Ross’s Goose

For months I had been seeing two geese at our county park.  I couldn’t figure out why this obvious pair had different markings.  After research, it dawned on me that I was looking at two different species with different field marks.  My pair was a Ross’s Goose and a Snow Goose. Ross's Goose|Whittier Narrows|South El Monte, CA   By reading some more, I discovered that they do mate and hybridize.  It’s nice to know that I’m not crazy!

Description

The Ross’s Goose is about the size of a Mallard, and is the smallest and rarest of the North American Geese.  It is a pure white goose with black wing tips, a small stubby pinkish-red triangular bill which is gray-blue at the base, and pink legs. It has a short neck with a round head.  It is smaller than the Snow Goose and you won’t find the black “grinning patch” or lips. This goose also has a rare variation;   it is dark colored with a white head and a mottled body. The immature Ross’s Goose has a light gray crown, back and wings.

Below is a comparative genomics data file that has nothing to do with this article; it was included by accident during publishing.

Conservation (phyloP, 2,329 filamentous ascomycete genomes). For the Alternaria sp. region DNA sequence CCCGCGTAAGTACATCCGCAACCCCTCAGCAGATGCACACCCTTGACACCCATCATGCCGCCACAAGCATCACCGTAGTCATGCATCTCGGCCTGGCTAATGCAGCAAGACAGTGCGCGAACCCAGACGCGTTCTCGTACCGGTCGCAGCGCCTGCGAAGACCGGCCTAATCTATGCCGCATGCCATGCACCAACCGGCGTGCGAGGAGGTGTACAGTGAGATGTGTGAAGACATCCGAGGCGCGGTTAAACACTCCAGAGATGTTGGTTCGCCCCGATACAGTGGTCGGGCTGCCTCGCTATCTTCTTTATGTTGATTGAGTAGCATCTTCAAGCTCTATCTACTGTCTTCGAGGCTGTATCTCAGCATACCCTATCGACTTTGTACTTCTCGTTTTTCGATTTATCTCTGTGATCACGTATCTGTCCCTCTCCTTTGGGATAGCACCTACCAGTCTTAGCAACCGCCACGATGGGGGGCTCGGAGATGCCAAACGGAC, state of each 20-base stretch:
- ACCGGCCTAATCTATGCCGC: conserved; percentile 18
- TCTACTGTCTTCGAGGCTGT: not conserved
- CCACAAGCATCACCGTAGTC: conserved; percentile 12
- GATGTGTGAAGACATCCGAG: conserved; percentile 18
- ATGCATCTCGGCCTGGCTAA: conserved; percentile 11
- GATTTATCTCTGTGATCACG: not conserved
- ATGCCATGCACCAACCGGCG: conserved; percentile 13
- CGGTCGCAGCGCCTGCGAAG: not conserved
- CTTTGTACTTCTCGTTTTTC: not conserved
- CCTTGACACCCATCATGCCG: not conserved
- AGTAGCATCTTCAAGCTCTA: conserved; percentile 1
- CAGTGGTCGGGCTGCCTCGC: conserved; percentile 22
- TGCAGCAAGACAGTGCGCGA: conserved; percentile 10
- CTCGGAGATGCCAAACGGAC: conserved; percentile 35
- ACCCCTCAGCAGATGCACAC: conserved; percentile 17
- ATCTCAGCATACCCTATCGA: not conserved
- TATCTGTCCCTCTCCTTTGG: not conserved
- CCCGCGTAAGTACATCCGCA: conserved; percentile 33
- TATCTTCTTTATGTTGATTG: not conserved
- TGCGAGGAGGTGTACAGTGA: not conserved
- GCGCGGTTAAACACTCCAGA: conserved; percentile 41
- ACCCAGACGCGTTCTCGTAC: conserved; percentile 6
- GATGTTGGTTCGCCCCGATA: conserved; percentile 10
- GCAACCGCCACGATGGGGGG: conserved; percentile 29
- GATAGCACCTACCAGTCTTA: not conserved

Range and Habitat

Summers, the Ross’s Goose is found in the Arctic and in Canada on the tundra, in fields, marshes, prairies, ponds and bays.  The majority of these geese winter in the California Valleys: the Sacramento Valley, the San Joaquin Valley, and the Imperial Valley.  They are also found in the southern states, the Mississippi Valley. and some are found on the east coast.

Behavior

You will probably see the Ross’s Goose as it grazes on grass or as it walks and wades in shallow water while feeding.  It feeds mostly on grains and grasses and often can be found with Snow Geese.  Sometimes it will share winter grounds with the Snow Geese, but the two stay in separate flocks.  Ross’s Geese migrate long distances from their nesting grounds in the arctic to their wintering grounds in California and the south.  They have very fast wing beats and fly in “V” formations.  They also can be found roosting in large flocks. The Ross’s Goose is gregarious and has a higher pitched call than the Snow Goose but is also known to make crackling and grunting noises.

Breeding and Nesting

The Ross’s Goose nests in colonies on tundra lake islands or rivers. The grass nest is on a scrape in the ground and is down-lined.  The female lays 3-5 white eggs and will incubate the eggs from 21-24 days.  The young leave the nest a few days after hatching and are led to the water and to food by both parents.  The male aggressively defends his young against predators.  The goslings fledge in about 45 days.

Ross’s Goose Photo Gallery